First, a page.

Saturday, 7 September 2013

Randolph's Ferry - Turns 10-14

The second game session saw 5 turns played, taking us to 3:30pm on day one. Strategic movement, logistics and the ‘big picture’ are what make 6mm games appealing, so the fact that no serious combat is likely to happen before day two is not a problem !  Rosecrans has discovered that no military plan survives first contact with the enemy, and has scribbled up a storm of new orders. As Ian's opponent I am not privy to either the original orders or the new ones - but I am aware of rushing Union couriers, chaotic countermarching, traffic jams .... and grunts of despair accompanying each command test die roll ( always gratifying to hear). The chain of command involves die roll tests at every level, and with the usual surfeit of ‘C’ grade commanders, the Army of the Cumberland is an unwieldy juggernaut.

The only real action has been between the Divisions of Kennet and Wheeler, whose cavalry were embroiled in  back and forth skirmishing at the Conrad House for most of the day. By 3:00pm they had fought each other to a standstill with heavy losses all round, and both sides withdrew. The Rebs just about had the best of this encounter despite Ian playing one of our new experimental tactical cards :

The dismounted action lasted for several hours.

One of the new Union tactical cards,

I had slightly confounded Ian's expectations by opting for a static, entrenched defence ( I am not usually a great fan of  shovel-based warfare !). The scenario gave General Bragg enough time to heavily entrench a line more than two miles long, stretching north west from the fields of Ranes Farm up across West Ridge to the wooded slopes of Black Elk Mountain.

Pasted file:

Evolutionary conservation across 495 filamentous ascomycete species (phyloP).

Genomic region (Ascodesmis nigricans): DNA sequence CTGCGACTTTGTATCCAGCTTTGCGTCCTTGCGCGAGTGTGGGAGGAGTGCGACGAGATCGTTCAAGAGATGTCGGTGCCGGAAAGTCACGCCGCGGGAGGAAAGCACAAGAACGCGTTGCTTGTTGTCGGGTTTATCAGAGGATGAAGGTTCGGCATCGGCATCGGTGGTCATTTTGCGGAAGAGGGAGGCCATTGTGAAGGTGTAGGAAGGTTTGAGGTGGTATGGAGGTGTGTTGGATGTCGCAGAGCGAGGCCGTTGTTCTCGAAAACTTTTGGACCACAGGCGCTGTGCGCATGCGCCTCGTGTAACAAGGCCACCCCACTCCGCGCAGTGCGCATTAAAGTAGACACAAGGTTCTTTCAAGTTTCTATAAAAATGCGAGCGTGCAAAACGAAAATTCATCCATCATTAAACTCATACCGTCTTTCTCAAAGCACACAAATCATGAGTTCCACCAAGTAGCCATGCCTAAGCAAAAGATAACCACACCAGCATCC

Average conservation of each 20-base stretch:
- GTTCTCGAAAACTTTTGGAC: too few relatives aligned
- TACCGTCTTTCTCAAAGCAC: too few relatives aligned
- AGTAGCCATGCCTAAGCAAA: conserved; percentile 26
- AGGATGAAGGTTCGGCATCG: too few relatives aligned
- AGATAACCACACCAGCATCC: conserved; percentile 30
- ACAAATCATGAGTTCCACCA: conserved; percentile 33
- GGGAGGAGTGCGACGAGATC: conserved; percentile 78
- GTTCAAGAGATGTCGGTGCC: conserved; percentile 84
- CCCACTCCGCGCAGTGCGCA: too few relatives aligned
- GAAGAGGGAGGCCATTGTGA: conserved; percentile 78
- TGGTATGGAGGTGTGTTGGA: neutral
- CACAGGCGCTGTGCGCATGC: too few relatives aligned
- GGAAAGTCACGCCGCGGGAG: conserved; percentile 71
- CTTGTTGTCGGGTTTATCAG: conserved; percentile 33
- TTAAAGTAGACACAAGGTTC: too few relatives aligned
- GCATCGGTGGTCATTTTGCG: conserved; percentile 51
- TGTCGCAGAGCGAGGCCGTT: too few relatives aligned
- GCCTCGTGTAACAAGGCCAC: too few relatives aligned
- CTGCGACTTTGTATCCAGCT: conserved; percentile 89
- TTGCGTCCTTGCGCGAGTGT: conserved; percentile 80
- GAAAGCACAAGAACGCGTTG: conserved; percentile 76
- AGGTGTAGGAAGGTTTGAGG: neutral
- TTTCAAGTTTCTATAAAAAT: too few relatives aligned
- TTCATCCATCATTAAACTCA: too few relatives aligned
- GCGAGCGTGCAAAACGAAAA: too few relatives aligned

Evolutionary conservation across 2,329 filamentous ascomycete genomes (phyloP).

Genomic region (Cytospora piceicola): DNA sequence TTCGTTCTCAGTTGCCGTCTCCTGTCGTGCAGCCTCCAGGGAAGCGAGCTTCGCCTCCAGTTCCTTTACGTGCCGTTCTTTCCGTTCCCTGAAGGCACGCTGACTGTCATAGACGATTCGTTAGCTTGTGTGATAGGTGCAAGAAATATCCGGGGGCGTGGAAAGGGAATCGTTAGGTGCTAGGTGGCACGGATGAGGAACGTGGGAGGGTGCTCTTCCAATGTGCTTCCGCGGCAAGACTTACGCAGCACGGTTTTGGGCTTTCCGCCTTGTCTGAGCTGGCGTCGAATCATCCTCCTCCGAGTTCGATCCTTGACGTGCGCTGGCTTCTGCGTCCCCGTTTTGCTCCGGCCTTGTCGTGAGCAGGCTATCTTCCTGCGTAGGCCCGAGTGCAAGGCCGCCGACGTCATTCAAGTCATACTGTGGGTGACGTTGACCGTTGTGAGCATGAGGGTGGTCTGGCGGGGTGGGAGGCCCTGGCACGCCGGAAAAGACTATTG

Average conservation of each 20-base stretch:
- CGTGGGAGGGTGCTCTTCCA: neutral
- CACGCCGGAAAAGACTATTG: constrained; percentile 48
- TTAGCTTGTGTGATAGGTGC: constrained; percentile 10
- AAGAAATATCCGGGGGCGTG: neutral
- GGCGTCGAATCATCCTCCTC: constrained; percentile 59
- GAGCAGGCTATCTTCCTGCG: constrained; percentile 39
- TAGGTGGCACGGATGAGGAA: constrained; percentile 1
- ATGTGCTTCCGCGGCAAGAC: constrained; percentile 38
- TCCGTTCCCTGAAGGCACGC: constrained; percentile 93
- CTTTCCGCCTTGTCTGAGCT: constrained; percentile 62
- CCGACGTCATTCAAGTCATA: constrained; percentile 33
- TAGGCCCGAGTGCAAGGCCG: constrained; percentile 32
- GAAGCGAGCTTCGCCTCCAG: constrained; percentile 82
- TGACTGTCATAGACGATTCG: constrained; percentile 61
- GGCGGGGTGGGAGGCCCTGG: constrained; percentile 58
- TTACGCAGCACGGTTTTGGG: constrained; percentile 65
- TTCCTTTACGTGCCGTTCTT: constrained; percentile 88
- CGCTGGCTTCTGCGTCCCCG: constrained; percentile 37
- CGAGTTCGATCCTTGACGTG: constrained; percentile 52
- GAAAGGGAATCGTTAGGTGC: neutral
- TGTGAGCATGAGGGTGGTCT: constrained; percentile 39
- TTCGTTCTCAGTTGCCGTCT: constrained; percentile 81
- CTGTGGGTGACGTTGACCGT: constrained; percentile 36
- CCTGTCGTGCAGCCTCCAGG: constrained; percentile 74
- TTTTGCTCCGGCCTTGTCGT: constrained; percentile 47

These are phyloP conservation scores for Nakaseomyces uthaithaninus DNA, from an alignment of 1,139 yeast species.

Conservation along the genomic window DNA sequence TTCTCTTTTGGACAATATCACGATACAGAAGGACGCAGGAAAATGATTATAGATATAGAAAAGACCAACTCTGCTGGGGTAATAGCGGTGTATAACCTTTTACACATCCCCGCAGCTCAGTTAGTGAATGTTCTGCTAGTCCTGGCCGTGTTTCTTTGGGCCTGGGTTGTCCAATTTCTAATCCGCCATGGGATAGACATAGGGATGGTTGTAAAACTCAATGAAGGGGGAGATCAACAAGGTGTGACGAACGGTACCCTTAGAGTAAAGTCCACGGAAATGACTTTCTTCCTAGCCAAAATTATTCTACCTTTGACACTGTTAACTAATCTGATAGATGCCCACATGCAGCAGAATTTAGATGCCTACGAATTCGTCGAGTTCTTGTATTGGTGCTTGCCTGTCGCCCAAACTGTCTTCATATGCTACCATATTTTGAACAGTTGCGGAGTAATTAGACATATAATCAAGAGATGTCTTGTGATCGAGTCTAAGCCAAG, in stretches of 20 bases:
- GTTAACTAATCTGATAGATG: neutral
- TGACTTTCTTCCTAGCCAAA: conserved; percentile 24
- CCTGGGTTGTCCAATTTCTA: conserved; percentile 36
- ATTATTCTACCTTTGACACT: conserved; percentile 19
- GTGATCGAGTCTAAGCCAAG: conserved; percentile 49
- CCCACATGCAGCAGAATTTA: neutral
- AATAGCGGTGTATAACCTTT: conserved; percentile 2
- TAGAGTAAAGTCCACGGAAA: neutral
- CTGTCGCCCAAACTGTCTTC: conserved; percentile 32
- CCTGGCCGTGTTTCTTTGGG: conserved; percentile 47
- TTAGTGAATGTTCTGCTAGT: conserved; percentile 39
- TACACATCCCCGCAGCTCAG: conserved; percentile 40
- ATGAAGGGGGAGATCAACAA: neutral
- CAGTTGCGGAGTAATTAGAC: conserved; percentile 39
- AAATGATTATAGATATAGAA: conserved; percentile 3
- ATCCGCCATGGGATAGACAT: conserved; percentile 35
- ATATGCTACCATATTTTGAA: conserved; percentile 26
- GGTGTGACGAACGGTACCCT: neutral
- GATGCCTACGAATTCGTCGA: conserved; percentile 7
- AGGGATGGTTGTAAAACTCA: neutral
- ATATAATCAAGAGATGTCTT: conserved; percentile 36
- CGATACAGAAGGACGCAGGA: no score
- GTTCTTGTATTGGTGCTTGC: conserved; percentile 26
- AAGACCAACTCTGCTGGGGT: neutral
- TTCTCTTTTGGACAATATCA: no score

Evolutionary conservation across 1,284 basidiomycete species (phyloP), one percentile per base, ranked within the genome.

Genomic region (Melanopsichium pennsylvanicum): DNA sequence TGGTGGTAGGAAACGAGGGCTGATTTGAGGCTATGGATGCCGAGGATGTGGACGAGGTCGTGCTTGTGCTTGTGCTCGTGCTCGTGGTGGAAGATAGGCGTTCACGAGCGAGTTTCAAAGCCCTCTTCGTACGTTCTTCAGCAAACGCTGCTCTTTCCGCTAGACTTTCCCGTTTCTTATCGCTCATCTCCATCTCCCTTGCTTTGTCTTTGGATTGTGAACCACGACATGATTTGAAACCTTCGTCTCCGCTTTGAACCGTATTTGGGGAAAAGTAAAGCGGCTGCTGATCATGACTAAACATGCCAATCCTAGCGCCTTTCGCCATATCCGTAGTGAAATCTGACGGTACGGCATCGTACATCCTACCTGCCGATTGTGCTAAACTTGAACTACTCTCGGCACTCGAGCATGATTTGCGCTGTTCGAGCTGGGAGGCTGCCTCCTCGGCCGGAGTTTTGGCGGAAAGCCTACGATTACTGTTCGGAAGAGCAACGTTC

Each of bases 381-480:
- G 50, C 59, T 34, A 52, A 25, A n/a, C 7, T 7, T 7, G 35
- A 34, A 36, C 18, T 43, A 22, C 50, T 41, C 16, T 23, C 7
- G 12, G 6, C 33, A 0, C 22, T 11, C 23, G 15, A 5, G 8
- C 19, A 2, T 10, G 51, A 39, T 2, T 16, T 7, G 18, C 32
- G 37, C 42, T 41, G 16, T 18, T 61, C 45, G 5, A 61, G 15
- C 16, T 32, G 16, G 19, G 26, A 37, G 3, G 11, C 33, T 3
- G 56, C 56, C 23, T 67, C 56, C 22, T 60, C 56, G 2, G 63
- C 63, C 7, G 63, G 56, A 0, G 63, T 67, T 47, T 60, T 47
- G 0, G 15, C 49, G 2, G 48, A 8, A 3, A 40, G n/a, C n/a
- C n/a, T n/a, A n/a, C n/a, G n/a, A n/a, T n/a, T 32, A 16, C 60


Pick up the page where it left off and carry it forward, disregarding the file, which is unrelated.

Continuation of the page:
The Ranes Farm fieldworks - Black Elk Mountain and
Leggetts Mill in the far distance.

Massed Rebel batteries dug in on West Ridge. Entrenching takes three whole
 turns and can only be done out of enemy artillery range.

The extreme northern end of the Confederate trenches - Gibson's Brigade
 on Black Elk Mountain.

To the north, at Mt. Zion Church, I had rather recklessly pushed forward Cleburne's Division with an order to 'threaten the Union disembarkation zone' and 'take advantage of any weakness in the enemy deployment'. When subsequently revealed, Ian found these orders hilarious - McCook's entire Corps left the riverboats and marched straight at Cleburne, threatening to isolate and engulf him. I resorted to our initiative rule ( which allows a local commander to attempt to 'downgrade an army order that has become inappropriate or dangerous' ) and Cleburne successfully altered his 'engage' stance to 'hold'. After a flurry of couriers, he eventually recieved an order from Bragg allowing him to retire to the west.

Cleburne's men -  facing forward, but moving backwards !!

Federal artillery on Laurel Heights deployed within range of the Confederate rifled guns on West Ridge and fell victim to our new 'counter-battery fire' rules ( no, we didn't actually have proper rules for this before !). The Rebs managed to roll a 6 which not only eliminated 2 strength points  from one Union battery but blew up a caisson and deprived them of 2 ammunition points as well. Great rules.

 Federal artillery comes under fire from it's Rebel counterparts.

The Union army continued to fan out and roll across the Tennessee farmland towards Franklin. At 3:00pm, Fry's Division of Thomas' Corps was the last unit to come ashore at Randolph's Ferry.

Clockwise : 1] Looking southeast across the Union line of advance.
                    2] To the rear of Laurel Heights.
                    3] McCook's Corps pushes towards Mt. Zion Church.
                    4] The Union supply train prepares to move out. 


  1. Once again, great presentation, very very nice work! I do like the beautiful pics, and the lights. Great looking map too!

  2. As said above, I just like everything about the set up and game play. The tactical cards area good addition. An enjoyable read.


    1. The tactical cards have been an interesting addition to the game, their effect is not too dramatic but they add a little bit of uncertainty to game-play.